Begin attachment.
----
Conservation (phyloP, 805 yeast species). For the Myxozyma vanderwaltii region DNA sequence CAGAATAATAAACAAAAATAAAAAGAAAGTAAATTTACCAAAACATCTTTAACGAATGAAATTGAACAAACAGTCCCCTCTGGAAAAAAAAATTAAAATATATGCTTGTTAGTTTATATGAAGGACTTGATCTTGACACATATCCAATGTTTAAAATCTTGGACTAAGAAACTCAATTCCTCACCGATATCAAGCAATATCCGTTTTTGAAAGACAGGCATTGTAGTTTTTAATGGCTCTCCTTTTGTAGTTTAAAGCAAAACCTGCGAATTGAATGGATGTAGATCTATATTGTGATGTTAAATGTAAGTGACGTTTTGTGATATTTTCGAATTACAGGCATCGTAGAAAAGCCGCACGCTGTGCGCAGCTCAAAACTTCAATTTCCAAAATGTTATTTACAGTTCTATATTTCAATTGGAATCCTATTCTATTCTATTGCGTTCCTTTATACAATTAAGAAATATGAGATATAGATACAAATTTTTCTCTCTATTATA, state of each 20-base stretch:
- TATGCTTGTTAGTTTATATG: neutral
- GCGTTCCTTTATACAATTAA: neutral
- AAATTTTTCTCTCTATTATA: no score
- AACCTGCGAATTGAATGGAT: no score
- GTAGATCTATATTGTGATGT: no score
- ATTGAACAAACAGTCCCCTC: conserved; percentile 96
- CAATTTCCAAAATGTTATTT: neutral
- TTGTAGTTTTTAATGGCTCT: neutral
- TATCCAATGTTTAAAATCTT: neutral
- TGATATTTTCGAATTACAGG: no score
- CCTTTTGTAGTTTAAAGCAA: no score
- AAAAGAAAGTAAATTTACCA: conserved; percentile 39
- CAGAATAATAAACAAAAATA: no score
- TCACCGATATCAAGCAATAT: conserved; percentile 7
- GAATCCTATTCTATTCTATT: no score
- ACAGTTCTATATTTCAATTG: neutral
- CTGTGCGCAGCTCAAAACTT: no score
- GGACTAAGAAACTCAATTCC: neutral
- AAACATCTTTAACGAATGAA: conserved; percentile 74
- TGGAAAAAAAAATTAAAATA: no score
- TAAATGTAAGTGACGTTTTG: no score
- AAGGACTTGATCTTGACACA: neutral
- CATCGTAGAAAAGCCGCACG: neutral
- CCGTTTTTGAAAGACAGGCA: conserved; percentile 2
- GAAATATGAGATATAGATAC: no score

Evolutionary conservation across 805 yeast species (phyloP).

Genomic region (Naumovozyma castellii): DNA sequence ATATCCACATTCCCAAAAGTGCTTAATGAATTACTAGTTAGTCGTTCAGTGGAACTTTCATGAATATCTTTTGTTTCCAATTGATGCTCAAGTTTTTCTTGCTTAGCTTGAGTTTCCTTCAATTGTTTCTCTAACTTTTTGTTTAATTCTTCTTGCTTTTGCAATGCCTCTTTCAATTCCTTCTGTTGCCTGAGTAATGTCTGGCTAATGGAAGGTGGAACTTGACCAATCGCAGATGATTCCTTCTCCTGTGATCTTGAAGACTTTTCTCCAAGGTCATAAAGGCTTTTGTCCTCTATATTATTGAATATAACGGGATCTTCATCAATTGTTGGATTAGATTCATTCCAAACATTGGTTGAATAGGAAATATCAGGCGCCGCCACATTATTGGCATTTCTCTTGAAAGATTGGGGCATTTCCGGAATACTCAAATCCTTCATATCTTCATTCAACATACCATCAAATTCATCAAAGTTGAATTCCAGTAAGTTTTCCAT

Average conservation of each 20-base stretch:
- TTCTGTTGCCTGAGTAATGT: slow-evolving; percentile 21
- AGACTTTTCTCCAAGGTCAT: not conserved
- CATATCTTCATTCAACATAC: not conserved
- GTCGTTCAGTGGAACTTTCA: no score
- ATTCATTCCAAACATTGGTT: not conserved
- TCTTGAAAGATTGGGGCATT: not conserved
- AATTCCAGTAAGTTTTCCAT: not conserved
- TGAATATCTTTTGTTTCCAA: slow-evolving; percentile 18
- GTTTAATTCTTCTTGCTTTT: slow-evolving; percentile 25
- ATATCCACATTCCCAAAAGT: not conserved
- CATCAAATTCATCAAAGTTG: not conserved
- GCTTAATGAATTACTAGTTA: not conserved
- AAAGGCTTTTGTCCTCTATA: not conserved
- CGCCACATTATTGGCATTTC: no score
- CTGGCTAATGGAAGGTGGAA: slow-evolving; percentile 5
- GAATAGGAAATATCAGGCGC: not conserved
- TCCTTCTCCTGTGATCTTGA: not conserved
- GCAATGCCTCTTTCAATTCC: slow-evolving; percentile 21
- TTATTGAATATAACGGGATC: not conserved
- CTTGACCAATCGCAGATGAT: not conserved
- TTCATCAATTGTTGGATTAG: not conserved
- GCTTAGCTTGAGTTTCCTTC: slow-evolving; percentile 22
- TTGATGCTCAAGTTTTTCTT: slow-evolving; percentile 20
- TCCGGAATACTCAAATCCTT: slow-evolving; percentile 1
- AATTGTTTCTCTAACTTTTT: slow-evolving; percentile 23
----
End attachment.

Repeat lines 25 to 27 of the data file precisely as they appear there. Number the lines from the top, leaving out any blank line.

- CCGTTTTTGAAAGACAGGCA: conserved; percentile 2
- GAAATATGAGATATAGATAC: no score

Evolutionary conservation across 805 yeast species (phyloP).